Sequester cuts begin: Housing, Head Start, economic development and air shows

April 15th, 2013
   

Automatic cuts in federal funding are already being reported across the state, hitting everything from NASA to Head Start. As the General Assembly considers the state budget, ways in which the state can help stem the growing damage from federal budget cuts should be included in the debate.

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Sequestration or “the sequester” are the terms used to describe the automatic across-the-board federal budget cuts that went into effect earlier this year as a result of U.S. congressional action. Just one month after it officially began, cuts are already being reported across the state. Here we gather just a few early examples. As many as 365 research, operational and student jobs will be lost as the sequester cuts research and development funding for universities and the NASA Glenn space center. In northwest Ohio, companies awarded federal tax credits will get smaller checks. Cancellation of the Cleveland air show means the loss of some $7 million in tourism dollars. In southwest Ohio, 200 kids lost their enrollment in Head Start and 20 teachers were furloughed.  Chillicothe could cut housing aid for 47 families.

As the General Assembly considers the state budget, ways in which the state can help stem the growing damage from federal budget cuts should be included in the debate.

Research, economic development

Nations compete in the global economy on the basis of technological advancement and commercialization of new products and processes. The United States lags China, Germany and others in investment in both R&D and commercialization. The sequester is hitting Ohio’s R&D institutions and companies implementing advanced technology:

  • U.S, Rep. Marcy Kaptur’s office reported that the National Aeronautics and Space Administration officials will close the cryogenic propulsion research headquartered at the NASA Glenn Research Center near Cleveland, cutting 10 to 15 jobs. A separate $14.5 million sequester-related cut in Glenn’s operational budget will cost another 150 support staff jobs.[1]
  • The sequester will cut by 5 percent a U.S. Treasury Department program that awards funding for a portion of a business’s renewable energy installation, from wind to geothermal heat, biomass fuel and, especially, and solar electricity. The Marion Star Journal reported that hundreds of Ohio businesses, large and small, received these funds in recent years, including Ashland Solar 01 ($185,605 in 2010), Shelby Road Wind in Ontario ($148,125 in 2011) and Crawford County’s Hord Livestock Co. ($27,082 in 2011 for a solar project).[2]

Housing

Federal officials have sent letters to governors, informing them of cuts to smaller grants. Shaun Donovan, the secretary of housing and urban development, wrote to Gov. John Kasich, “You can expect reductions totaling approximately $35 million.”[3]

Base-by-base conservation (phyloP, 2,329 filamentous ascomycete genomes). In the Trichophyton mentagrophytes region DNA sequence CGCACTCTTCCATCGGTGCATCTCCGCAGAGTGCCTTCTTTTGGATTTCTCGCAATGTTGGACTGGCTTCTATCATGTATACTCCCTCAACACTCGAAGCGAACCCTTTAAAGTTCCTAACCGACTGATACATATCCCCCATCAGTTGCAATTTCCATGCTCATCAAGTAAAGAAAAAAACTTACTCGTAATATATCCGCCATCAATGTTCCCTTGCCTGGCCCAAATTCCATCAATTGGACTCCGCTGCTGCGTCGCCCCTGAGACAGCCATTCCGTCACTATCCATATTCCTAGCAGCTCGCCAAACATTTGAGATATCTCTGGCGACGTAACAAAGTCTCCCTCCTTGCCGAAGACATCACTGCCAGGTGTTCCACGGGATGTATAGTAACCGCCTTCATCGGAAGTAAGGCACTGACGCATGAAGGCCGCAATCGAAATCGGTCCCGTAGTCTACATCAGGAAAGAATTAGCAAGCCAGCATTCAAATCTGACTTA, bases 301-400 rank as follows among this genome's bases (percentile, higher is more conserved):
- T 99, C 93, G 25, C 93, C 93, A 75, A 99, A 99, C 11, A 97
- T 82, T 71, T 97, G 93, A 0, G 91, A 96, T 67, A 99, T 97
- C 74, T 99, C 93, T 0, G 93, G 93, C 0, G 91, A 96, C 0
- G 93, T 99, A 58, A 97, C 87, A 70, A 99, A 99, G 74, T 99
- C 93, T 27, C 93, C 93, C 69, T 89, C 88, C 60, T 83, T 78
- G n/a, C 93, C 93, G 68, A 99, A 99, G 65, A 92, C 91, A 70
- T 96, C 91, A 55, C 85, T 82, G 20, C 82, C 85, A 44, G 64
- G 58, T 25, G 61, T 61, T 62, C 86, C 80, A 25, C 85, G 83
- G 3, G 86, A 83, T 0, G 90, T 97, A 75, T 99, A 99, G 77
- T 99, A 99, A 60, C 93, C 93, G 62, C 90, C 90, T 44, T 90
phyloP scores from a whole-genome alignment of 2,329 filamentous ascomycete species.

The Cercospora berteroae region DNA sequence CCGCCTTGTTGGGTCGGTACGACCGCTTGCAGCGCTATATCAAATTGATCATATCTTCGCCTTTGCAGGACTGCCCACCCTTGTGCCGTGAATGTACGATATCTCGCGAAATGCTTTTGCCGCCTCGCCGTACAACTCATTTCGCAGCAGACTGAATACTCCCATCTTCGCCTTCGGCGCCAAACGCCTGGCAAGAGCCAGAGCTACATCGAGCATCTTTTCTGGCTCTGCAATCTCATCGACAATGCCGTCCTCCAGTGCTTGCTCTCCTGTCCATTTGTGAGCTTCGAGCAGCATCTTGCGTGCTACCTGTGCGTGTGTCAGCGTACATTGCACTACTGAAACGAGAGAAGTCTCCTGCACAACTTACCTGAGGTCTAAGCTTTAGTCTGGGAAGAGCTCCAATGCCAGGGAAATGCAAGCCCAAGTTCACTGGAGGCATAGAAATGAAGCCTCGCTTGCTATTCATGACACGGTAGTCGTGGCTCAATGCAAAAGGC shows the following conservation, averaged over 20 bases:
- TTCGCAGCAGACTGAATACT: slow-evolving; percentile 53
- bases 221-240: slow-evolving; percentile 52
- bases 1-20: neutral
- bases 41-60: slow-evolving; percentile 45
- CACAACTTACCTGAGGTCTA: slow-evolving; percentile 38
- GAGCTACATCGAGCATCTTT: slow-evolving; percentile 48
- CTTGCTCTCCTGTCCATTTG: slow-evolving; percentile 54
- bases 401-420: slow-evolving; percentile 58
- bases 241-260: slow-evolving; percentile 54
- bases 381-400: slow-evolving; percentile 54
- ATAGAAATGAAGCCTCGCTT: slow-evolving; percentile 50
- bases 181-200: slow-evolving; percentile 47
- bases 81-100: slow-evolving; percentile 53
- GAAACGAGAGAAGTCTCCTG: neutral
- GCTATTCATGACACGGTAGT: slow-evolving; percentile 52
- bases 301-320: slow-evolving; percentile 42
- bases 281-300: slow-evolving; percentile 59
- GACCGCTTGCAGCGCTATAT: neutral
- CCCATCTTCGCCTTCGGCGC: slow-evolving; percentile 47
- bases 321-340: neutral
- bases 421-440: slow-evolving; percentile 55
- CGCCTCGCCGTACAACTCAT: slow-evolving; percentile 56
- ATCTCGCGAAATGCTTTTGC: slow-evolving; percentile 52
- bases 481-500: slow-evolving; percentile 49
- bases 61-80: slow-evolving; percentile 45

• The Chillicothe Metropolitan Housing Authority expects a 5 percent cut in federal funding, which may lead to a loss of 47 vouchers from its Section 8 housing voucher program.[4]

Higher education

Sequester cuts are reducing the budgets of individual universities, particularly in research and development. The Ohio State University reports: [5]

  • A 20 percent decrease in funding and grants from the National Science Foundation;
  • Loss in research funding ranging from $27 million to $133 million dollars;
  • A loss of 140 graduate and 50 postdoctoral student positions;
  • A loss of $330,000 dollars in Federal Work Study funding and $64,433 dollars in Supplemental Opportunity Education Grant (SEOG), affecting 258 of the neediest students.

The environment

  • The Ohio Division of Wildlife is receiving almost $1 million less from the federal government this year as the sequester three weeks ago cut U.S. Fish and Wildlife Service payments to the states by 5.1 percent, or about $39.2 million;[6]
  • As the summer tourism season begins, Cuyahoga Valley National Park will close 10 public restrooms to save the cost of a seasonal employee to clean them.[7]

Travel, tourism and ceremony

  • The Cleveland National Air Show will be cancelled. This event has been one of northeast Ohio’s largest annual events and a Labor Day weekend tradition since 1964, attracting up to 100,000 visitors. The Air Show has an annual economic impact of $7.1 million in Cleveland.[8]
  • The automatic cuts may eliminate military jet fly-overs of Ohio Stadium during celebrations.[9]

Funding for children

  • The Cincinnati-Hamilton County Community Action Agency plans to handle some $1 million in sequestration cuts by dropping about 200 kids from Head Start, which could eliminate up to 20 teacher positions and affect 10 classrooms. Transportation services will also be reduced.[10]
  • Automatic cuts mean the Cuyahoga County Help Me Grow program will lose at least $104,000 for fiscal year 2013.[11]



[1] Sabrina Eaton, Plain Dealer, March 16, 2013 at http://bit.ly/Zvq0Qo.

[2] Todd Hill, “Sequester to Impact Energy Projects,” Marion Star Journal, March 2, 2013 at http://ohne.ws/10MetiK.

[4] Kent, Matthew, “Sequester could impact public housing aid,” Chillicothe Gazette, 3/25/13 at http://ohne.ws/151aYcD

[5] Office of Government Affairs: The Ohio State University Impact of Federal Budget Sequestration, http://govrelations.osu.edu/index.php?id=213 (February 2013).

[6] Egan, D’arcy, “Ohio Sea Grant campaigns for state funding for Lake Erie research, programs,” Outdoor Notes, http://www.cleveland.com/outdoors/index.ssf/2013/03/ohio_sea_grant_campaigns_for_s.html (March 21, 2013).

[7] “Sequestered in the Park,” Akron Beacon Journal (Ohio.com) at

[8] Kaufmann, Tina, “2013 Cleveland Air Show canceled due to federal sequestration budget cuts,” NewsNet5.com, March 27, 2013, http://bit.ly/11DtByV.